“Twenty-four years old and writes like he’s about two-hundred and twenty. I don’t know where he comes from, but I’ve got a good idea where he’s going. We went away believers, reminded how goddamned good it feels to be turned on by a real Creative Imagination.”
That quote was taken from the liner notes of John Prine’s 1971 self-titled, debut LP. Yet Kristofferson’s words prove equally applicable to the debut release from Portland, Oregon-based singer-songwriter Barna Howard. At just 27, his is a voice that offers insights into our selves and our interactions with others. Each phrase crafted and whittled until each breath proves meaningful and essential.
They say that beauty lies in the eyes of the beholder. If this is true, I want the eyes of Barna Howard. I hope, one day, to view the world with half the clarity that Howard writes his songs. He paints a series of vignettes, shedding light on those moments never cast as the subject of the camera’s eye. Too trivial for documentation, these are the snapshots that comprise life. A grandmother’s laugh. The knotty, grass and gravel covered knees of children playing in the yard.
The album opens with “Horizons Fade”, a reflective piece that finds Howard grappling with a fondness for his Missouri home and the satisfaction that comes with the knowledge that his decision to leave has helped to define him. Howard’s understanding of his roots appears to have crystallized since viewing them from afar. He’s content with his decision to depart, despite the genuine ache that comes with an absence of friends and family. These sentiments are echoed later in the release on “It Hurts to Know.”
On “Promise, I won’t Laugh and “I Don’t Fall Much Anymore” Howard crafts narratives of lost love with the same powerful remorse that gave life to Bob Dylan’s Blood on the Tracks. Unlike those Dylan tunes, Howard’s are written with a greater distance between the present and the pain. He spoke of the effect that this space had on his ability to write lead single “Promise I Won’t Laugh” in his interview with Creative Loafing:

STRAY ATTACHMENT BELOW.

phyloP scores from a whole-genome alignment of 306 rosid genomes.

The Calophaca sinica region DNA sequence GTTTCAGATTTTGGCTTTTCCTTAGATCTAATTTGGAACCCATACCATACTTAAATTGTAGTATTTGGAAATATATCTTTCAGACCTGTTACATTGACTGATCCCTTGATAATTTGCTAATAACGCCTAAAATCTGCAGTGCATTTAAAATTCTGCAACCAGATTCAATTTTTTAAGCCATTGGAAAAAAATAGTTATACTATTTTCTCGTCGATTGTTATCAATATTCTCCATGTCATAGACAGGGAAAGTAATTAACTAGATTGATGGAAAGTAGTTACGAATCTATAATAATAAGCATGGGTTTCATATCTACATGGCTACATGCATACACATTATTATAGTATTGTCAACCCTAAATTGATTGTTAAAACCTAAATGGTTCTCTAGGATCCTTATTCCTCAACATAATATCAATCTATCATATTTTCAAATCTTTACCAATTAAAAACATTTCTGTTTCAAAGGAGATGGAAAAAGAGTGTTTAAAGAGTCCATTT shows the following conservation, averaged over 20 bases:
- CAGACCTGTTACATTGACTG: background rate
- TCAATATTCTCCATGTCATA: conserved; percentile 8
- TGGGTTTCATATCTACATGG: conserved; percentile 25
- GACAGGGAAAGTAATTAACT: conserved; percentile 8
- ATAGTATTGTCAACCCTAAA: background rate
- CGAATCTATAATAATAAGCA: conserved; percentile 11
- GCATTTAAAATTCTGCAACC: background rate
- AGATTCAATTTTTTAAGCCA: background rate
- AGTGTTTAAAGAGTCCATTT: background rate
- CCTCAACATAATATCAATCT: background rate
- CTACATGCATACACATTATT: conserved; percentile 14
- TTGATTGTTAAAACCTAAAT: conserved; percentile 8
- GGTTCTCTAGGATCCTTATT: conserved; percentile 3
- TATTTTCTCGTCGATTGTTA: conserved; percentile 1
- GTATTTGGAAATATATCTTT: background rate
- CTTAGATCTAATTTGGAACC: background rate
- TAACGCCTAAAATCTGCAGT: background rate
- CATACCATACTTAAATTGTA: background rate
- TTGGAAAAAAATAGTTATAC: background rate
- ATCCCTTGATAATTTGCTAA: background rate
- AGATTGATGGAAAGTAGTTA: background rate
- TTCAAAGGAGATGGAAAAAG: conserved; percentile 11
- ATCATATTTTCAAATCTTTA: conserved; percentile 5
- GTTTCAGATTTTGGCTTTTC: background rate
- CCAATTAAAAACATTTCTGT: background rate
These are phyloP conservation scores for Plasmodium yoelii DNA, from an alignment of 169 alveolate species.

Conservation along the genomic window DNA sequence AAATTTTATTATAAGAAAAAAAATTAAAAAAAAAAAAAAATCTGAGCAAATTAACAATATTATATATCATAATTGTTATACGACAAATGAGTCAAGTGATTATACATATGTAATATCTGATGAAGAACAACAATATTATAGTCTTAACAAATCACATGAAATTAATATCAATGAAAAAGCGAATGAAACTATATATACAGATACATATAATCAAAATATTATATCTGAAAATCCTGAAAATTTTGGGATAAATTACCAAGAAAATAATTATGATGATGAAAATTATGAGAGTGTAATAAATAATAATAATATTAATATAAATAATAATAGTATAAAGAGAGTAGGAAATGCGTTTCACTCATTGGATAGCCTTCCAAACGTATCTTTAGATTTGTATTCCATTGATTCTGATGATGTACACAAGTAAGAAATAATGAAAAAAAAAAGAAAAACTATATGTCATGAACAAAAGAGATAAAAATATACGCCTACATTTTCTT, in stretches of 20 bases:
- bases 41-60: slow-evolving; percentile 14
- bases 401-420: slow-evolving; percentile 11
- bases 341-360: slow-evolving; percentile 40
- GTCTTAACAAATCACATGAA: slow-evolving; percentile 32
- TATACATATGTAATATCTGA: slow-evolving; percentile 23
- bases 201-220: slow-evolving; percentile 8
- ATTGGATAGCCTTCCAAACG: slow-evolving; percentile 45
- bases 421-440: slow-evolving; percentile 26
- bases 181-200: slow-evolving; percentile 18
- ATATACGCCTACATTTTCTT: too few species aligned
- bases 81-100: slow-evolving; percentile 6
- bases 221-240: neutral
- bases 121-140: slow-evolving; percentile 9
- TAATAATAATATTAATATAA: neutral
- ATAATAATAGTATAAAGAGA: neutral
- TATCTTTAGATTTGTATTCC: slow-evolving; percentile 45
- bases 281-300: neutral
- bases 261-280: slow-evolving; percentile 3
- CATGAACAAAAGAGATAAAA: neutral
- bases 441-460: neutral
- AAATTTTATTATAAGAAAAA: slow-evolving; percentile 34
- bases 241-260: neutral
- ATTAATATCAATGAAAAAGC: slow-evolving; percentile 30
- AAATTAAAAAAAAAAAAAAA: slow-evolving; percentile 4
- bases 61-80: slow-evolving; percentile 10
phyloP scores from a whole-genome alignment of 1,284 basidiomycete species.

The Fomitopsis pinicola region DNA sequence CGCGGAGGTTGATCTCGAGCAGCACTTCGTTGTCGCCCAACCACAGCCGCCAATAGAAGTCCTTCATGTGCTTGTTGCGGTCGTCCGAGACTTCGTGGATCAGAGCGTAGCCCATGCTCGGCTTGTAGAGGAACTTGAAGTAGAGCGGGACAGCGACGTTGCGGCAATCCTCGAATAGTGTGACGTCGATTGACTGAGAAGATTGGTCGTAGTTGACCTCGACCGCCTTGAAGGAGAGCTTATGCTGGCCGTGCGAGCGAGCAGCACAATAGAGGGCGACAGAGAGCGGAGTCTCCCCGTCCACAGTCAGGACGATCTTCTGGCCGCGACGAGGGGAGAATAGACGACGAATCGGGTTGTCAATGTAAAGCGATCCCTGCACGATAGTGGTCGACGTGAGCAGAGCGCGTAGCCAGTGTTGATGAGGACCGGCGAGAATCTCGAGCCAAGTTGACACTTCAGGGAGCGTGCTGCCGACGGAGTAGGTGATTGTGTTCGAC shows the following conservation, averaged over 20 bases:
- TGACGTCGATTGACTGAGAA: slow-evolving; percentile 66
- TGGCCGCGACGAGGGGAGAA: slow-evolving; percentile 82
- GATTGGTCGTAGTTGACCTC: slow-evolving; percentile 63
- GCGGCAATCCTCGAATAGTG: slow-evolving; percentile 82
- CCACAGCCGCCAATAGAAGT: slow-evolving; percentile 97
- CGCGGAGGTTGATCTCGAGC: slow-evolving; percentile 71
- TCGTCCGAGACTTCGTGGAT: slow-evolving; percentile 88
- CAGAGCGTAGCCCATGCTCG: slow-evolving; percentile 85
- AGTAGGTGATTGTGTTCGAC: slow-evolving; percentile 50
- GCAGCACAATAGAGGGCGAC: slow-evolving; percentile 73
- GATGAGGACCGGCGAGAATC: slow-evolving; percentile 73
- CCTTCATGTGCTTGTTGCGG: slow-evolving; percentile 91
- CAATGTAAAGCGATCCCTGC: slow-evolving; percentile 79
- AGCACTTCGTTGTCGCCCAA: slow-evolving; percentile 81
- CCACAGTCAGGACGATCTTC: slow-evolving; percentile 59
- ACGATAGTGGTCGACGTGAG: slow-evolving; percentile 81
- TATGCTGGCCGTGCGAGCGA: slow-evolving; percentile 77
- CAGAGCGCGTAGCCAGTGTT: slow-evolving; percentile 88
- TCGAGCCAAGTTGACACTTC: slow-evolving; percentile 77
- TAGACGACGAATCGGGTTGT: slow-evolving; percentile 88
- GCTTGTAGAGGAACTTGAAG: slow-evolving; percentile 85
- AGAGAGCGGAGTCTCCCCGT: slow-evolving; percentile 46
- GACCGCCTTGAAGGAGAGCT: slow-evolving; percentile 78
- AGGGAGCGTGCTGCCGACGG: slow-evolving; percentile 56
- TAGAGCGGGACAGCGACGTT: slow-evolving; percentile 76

“…it’s kind of the song that I always wanted to write. Just to kind of bring across the point of celebrating it instead of being sad it happened. We were sad for a reason, and that reason was because that thing that was there wasn’t there anymore, and when it was there it was great. And just because it’s gone doesn’t mean it’s a bad thing, it still lives on and it’s still celebrated for me.”
Detractors will inevitably point to the album’s music as redundant. But those willing to listen will recognize that the continuity of the guitar play allows a greater focus on the main event – the writing. Besides, the finger picking is immaculate. It offers a rhythm and tone reminiscent of Townes Van Zandt. The strength of the release makes it easy to forget that this is a debut, and Howard has an entire career to explore new sounds.
Like Kristofferson watching Prine play for the first time in that dimly lit Chicago bar, records like Howard’s and Hip Hatchet’s Joy and Better Days have reinvigorated my belief that some of music’s most powerful contributors require no more than an acoustic guitar and a fresh perspective. They serve as a reminder that at the end of the day, you better have something to say, and you better say it with conviction. They are songwriters that bring us closer to truth. What more could you ask from art? Grab your copy of the Barna Howard LP from Mama Bird Recording Co.
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Written by Rob Peoni
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